Once designated as the father, that person is financially responsible for the child until he or she is 18 or adopted with a few stipulations for petitions which may vacate the original order, according to Oklahoma statutes.
DHS records show that Samuels was served papers to appear for his child support hearing in 2001, but Samuels said he was working in Texas at the time and could not have received the notice.
Wagner said by Oklahoma law someone can be legally served if the subpoena is put into the hands of someone 15 or older who lives at the same residence as the person.
But Samuels said the documents never touched his hands.
Regardless of the outcome of the DNA test, which Samuels spent three years trying to get, it was already too late.
Samuels was ruled the default father in 2001, and legally, DNA has no bearing.
"If you got me on default, you should still have to prove that I'm the father," he said.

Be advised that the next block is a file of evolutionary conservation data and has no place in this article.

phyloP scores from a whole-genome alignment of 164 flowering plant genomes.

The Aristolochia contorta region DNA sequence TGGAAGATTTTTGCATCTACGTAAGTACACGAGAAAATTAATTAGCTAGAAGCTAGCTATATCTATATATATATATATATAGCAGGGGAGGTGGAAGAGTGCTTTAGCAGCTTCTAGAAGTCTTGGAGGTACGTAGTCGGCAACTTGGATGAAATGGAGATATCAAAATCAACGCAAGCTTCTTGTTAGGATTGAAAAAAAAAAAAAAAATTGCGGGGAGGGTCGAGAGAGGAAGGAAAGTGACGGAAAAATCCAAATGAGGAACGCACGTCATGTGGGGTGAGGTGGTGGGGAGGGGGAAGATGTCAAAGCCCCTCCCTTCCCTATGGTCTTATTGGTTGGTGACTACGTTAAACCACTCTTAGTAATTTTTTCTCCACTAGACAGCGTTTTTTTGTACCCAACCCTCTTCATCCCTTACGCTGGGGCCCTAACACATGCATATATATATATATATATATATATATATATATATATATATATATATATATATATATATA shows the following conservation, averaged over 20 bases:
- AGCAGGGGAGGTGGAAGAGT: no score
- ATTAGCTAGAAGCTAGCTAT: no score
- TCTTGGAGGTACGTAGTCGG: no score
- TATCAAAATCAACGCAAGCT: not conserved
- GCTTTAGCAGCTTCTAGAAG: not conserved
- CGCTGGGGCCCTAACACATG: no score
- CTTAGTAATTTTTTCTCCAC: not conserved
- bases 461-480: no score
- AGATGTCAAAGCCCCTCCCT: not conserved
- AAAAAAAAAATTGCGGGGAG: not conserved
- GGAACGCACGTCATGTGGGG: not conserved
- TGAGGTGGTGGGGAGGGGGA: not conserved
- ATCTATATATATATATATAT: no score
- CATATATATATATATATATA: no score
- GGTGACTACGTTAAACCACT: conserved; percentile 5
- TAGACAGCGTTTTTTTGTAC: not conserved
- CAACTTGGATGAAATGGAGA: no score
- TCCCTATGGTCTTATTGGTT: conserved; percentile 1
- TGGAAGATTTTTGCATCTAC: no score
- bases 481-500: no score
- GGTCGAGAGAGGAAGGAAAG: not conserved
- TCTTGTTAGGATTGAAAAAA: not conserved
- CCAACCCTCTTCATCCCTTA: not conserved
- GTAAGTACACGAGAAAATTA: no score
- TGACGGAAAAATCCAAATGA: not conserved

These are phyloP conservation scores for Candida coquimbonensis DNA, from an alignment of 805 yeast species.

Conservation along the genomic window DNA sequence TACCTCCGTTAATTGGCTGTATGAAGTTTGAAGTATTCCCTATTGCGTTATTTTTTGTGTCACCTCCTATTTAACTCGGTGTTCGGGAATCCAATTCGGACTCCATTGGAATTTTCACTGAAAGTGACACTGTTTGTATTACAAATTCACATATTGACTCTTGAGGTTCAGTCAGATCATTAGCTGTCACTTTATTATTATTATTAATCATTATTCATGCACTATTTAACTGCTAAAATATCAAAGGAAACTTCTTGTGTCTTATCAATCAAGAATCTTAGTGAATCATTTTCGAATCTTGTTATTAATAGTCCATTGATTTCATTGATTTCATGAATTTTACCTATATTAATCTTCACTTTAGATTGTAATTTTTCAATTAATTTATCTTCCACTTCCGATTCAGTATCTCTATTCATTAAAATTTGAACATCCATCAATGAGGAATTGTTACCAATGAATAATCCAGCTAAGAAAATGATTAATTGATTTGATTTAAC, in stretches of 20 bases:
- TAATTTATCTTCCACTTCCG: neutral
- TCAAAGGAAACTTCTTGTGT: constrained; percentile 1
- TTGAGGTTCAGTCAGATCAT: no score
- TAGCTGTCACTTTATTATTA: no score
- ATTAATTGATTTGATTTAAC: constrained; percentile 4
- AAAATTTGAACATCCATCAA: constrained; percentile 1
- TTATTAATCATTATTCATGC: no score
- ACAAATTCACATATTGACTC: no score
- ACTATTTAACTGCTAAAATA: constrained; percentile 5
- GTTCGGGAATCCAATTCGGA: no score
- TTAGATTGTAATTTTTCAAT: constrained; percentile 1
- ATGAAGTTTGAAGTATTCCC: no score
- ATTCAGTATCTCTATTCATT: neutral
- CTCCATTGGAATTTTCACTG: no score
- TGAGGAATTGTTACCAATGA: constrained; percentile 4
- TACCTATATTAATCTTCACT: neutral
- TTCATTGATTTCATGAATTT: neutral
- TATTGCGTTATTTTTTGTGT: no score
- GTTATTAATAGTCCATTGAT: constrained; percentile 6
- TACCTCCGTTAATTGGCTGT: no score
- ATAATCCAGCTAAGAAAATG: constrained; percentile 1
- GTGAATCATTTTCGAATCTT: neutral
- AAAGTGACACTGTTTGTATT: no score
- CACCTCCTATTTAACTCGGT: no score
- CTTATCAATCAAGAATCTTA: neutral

This is the second recent story in the media of a default father being forced to pay child support in a bureaucratic nightmare with DHS.
The first, reported by The Oklahoman, was about Micheal Thomas of Tulsa, who had shown that he had never even met the mother and that he had DNA evidence that showed he wasn't the father. Still, he became a default father after missing his initial court hearing.
DHS does not keep statistics on the number of established fathers or default fathers who are not genetically related to the child they are responsible for, Wagner said.
In the eyes of the law and DHS, once paternity is established, there is no difference.
DHS officials would not comment on whether any changes have been made in establishing paternity since the Micheal Thomas case was reported.
I suggest readers thank reporter Jarrel Wade for reporting on the story by clicking here.
We previously covered the Michael Thomas story at CS Enforcement Erroneously Badgers College Athlete, He Forfeits Scholarship & Drops Out. Thanks to several readers for sending the story.